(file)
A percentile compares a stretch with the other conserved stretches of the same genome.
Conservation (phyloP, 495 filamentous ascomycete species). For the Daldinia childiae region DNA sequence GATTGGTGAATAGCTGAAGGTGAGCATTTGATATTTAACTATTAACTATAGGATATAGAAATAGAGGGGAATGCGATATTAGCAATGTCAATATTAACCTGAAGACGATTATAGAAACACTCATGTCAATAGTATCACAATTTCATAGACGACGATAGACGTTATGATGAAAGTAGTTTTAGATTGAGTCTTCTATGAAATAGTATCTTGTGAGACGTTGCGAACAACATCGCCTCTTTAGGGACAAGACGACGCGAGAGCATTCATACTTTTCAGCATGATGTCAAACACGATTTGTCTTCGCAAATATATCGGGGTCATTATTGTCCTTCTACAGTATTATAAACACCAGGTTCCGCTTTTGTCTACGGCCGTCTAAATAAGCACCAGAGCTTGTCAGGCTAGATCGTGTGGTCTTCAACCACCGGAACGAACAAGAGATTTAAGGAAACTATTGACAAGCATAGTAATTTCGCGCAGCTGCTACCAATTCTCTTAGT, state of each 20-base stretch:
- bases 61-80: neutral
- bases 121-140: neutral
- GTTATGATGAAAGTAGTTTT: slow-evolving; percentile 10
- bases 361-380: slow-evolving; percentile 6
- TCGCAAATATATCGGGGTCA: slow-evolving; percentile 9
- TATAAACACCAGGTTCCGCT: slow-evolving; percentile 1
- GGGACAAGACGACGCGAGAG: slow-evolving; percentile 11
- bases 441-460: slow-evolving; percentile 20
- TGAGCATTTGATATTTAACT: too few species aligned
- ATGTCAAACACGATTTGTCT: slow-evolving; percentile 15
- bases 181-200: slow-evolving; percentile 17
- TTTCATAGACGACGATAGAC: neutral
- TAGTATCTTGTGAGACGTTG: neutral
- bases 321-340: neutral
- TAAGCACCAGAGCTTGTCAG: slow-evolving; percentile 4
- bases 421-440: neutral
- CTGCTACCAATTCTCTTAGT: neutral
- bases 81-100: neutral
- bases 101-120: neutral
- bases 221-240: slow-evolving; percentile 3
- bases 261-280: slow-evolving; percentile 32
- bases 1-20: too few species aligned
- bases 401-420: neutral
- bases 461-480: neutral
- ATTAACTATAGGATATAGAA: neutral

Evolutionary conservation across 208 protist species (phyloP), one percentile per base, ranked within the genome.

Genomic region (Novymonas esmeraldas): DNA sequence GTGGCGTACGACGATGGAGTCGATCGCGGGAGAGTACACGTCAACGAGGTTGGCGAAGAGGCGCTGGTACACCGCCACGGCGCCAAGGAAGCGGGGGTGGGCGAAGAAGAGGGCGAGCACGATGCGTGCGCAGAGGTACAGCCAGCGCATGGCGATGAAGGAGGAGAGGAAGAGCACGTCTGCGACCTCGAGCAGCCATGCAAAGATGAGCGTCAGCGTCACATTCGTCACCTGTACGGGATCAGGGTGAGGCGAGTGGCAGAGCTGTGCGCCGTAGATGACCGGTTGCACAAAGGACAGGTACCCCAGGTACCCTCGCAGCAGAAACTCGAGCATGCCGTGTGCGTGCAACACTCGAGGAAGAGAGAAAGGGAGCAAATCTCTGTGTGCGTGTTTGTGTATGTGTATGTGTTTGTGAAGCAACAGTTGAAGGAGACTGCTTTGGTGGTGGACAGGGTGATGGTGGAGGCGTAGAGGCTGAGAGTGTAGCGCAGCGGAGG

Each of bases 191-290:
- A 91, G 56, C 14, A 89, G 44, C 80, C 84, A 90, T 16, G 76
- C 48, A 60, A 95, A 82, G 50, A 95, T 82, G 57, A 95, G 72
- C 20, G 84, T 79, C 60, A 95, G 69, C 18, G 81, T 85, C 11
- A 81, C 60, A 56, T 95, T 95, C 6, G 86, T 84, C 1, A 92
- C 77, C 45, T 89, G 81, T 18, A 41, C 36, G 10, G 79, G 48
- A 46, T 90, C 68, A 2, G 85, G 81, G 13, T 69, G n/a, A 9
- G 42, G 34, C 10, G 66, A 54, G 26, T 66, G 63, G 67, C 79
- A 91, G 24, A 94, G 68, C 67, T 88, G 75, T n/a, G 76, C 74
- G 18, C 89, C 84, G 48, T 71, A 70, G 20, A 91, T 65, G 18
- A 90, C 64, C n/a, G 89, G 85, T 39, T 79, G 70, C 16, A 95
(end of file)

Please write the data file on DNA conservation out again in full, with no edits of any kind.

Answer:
A percentile compares a stretch with the other conserved stretches of the same genome.
Conservation (phyloP, 495 filamentous ascomycete species). For the Daldinia childiae region DNA sequence GATTGGTGAATAGCTGAAGGTGAGCATTTGATATTTAACTATTAACTATAGGATATAGAAATAGAGGGGAATGCGATATTAGCAATGTCAATATTAACCTGAAGACGATTATAGAAACACTCATGTCAATAGTATCACAATTTCATAGACGACGATAGACGTTATGATGAAAGTAGTTTTAGATTGAGTCTTCTATGAAATAGTATCTTGTGAGACGTTGCGAACAACATCGCCTCTTTAGGGACAAGACGACGCGAGAGCATTCATACTTTTCAGCATGATGTCAAACACGATTTGTCTTCGCAAATATATCGGGGTCATTATTGTCCTTCTACAGTATTATAAACACCAGGTTCCGCTTTTGTCTACGGCCGTCTAAATAAGCACCAGAGCTTGTCAGGCTAGATCGTGTGGTCTTCAACCACCGGAACGAACAAGAGATTTAAGGAAACTATTGACAAGCATAGTAATTTCGCGCAGCTGCTACCAATTCTCTTAGT, state of each 20-base stretch:
- bases 61-80: neutral
- bases 121-140: neutral
- GTTATGATGAAAGTAGTTTT: slow-evolving; percentile 10
- bases 361-380: slow-evolving; percentile 6
- TCGCAAATATATCGGGGTCA: slow-evolving; percentile 9
- TATAAACACCAGGTTCCGCT: slow-evolving; percentile 1
- GGGACAAGACGACGCGAGAG: slow-evolving; percentile 11
- bases 441-460: slow-evolving; percentile 20
- TGAGCATTTGATATTTAACT: too few species aligned
- ATGTCAAACACGATTTGTCT: slow-evolving; percentile 15
- bases 181-200: slow-evolving; percentile 17
- TTTCATAGACGACGATAGAC: neutral
- TAGTATCTTGTGAGACGTTG: neutral
- bases 321-340: neutral
- TAAGCACCAGAGCTTGTCAG: slow-evolving; percentile 4
- bases 421-440: neutral
- CTGCTACCAATTCTCTTAGT: neutral
- bases 81-100: neutral
- bases 101-120: neutral
- bases 221-240: slow-evolving; percentile 3
- bases 261-280: slow-evolving; percentile 32
- bases 1-20: too few species aligned
- bases 401-420: neutral
- bases 461-480: neutral
- ATTAACTATAGGATATAGAA: neutral

Evolutionary conservation across 208 protist species (phyloP), one percentile per base, ranked within the genome.

Genomic region (Novymonas esmeraldas): DNA sequence GTGGCGTACGACGATGGAGTCGATCGCGGGAGAGTACACGTCAACGAGGTTGGCGAAGAGGCGCTGGTACACCGCCACGGCGCCAAGGAAGCGGGGGTGGGCGAAGAAGAGGGCGAGCACGATGCGTGCGCAGAGGTACAGCCAGCGCATGGCGATGAAGGAGGAGAGGAAGAGCACGTCTGCGACCTCGAGCAGCCATGCAAAGATGAGCGTCAGCGTCACATTCGTCACCTGTACGGGATCAGGGTGAGGCGAGTGGCAGAGCTGTGCGCCGTAGATGACCGGTTGCACAAAGGACAGGTACCCCAGGTACCCTCGCAGCAGAAACTCGAGCATGCCGTGTGCGTGCAACACTCGAGGAAGAGAGAAAGGGAGCAAATCTCTGTGTGCGTGTTTGTGTATGTGTATGTGTTTGTGAAGCAACAGTTGAAGGAGACTGCTTTGGTGGTGGACAGGGTGATGGTGGAGGCGTAGAGGCTGAGAGTGTAGCGCAGCGGAGG

Each of bases 191-290:
- A 91, G 56, C 14, A 89, G 44, C 80, C 84, A 90, T 16, G 76
- C 48, A 60, A 95, A 82, G 50, A 95, T 82, G 57, A 95, G 72
- C 20, G 84, T 79, C 60, A 95, G 69, C 18, G 81, T 85, C 11
- A 81, C 60, A 56, T 95, T 95, C 6, G 86, T 84, C 1, A 92
- C 77, C 45, T 89, G 81, T 18, A 41, C 36, G 10, G 79, G 48
- A 46, T 90, C 68, A 2, G 85, G 81, G 13, T 69, G n/a, A 9
- G 42, G 34, C 10, G 66, A 54, G 26, T 66, G 63, G 67, C 79
- A 91, G 24, A 94, G 68, C 67, T 88, G 75, T n/a, G 76, C 74
- G 18, C 89, C 84, G 48, T 71, A 70, G 20, A 91, T 65, G 18
- A 90, C 64, C n/a, G 89, G 85, T 39, T 79, G 70, C 16, A 95